Nicola White: Literary Prizefighter
Fending off competition from 350 other entrants, Nicola White's In the Rosary Garden is the winner of this year's Dundee International Book Prize. She discusses the road to success and the controversial themes of her novel
Offering £10,000 and a deal with Cargo publishing, the Dundee International Book Prize is unique in what it offers a writer attempting to get a work into print. No other award offers such a large cash sum for an unpublished book, with the opportunity to get copies into the hands of a waiting readership surely just as attractive. On the 24th of last month, on the opening night of the Dundee Literary Festival, the announcement was made that Nicola White had won the coveted award for her tale of sexual politics in the Catholic backdrop of 1980s Ireland, In the Rosary Garden.
"I’ve been aware of the prize for years," White tells me. "But I thought the more conventional route – to find an agent who would approach publishers – would be easier. It didn’t prove to be. Publishers praised the book, then gave wildly various reasons why they couldn’t commit to it. I think it’s not an easy time for debut writers – mainstream publishers are not wild about the untried or untested."
“I don’t think an agenda is a good starting place for a novel. You need to surprise yourself” – Nicola White
It is undoubtedly true that finding a publisher with faith in an original voice is one of the largest obstacles a debut novelist has to overcome these days. One only has to look at the boom in self-publishing and the path trodden by authors such as Sergio De La Pava (whose self-published book, A Naked Singularity, ended up winning the PEN/Robert W. Bingham Prize) to see that worthy work is struggling to find a home. White had almost given up hope before submitting In the Rosary Garden to the all-star judging panel: "I was disappointed, but not discouraged, and decided I’d just get on with writing a second book. Yet all the time, the fact of the first book’s existence niggled at me. I entered the prize on a whim, to be honest – I didn’t expect to get this far."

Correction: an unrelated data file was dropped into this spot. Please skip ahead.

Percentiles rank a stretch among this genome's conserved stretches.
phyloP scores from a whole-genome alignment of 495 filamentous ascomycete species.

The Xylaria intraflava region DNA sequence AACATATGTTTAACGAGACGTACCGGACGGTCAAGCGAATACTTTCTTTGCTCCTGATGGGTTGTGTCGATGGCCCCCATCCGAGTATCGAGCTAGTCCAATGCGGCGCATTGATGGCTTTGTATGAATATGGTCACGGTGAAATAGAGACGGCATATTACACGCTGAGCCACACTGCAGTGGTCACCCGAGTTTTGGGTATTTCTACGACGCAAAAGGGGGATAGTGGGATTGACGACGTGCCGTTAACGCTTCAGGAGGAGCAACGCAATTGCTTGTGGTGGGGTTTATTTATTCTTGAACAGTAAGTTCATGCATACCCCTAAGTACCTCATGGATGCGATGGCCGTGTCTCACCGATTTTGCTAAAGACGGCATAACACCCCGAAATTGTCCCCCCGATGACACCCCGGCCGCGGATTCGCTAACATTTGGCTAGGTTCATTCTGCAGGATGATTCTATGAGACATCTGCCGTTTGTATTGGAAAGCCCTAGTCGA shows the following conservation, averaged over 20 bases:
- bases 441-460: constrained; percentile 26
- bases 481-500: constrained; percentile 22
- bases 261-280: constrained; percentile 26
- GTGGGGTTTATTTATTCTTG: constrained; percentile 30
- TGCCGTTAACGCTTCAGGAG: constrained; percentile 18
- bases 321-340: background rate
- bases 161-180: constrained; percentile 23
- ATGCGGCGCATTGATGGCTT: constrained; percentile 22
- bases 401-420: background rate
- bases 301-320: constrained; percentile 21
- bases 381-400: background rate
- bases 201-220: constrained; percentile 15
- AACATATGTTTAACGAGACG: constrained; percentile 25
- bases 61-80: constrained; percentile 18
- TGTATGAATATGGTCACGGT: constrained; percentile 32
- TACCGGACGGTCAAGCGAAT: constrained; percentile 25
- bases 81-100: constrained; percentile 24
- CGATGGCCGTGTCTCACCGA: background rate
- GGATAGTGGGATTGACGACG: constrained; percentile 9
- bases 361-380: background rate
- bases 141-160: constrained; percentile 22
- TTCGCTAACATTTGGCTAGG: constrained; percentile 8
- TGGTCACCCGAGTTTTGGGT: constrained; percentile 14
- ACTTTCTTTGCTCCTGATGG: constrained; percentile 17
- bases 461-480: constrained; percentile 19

Fortunately for White, judges as diverse as Brian Cox (actor, not physicist), Lorraine Kelly and AL Kennedy agreed her book was the best of three strong finalists. In the Rosary Garden begins with the shocking discovery of a dead baby in the grounds of a convent school and weaves in and out of various genres, while exploring the contentious issues of abortion and sexuality as a whole within Ireland at the time. "I left Ireland in 1984," White explains. "So that time is particularly resonant for me; a time of bitter debates over reproduction and women’s rights, and also the year when the book is set. It was prompted by my interest in a case known as The Kerry Babies, also from that year, which involved the finding of two dead infants in close proximity. My book doesn’t mirror that story at all, but the germ of the idea started there."
With a subject that continues to be so contentious, the question of a specific agenda or intention in White's book is the obvious one: "I don’t think an agenda is a good starting place for a novel. You need to surprise yourself," she says. "In the Rosary Garden started with an image, a scene that came to me of a child finding a dead newborn hidden away in a box, and not really understanding what it was. The story spun out gradually from there." No doubt questions of this kind will abound as reactions to the book begin to trickle in. For now, though, White is enjoying the award, telling me: "It feels a tremendous piece of good fortune, and I hope that the book will find its audience over the coming months." On the subject of the cash prize, she answers as a writer in it for the long haul should, thinking in terms of the precious commodity of time and the freedom to keep on writing: "What’s definite," she says, "is that the money will buy me a precious chunk of time to press on with other ideas stacking up in my head."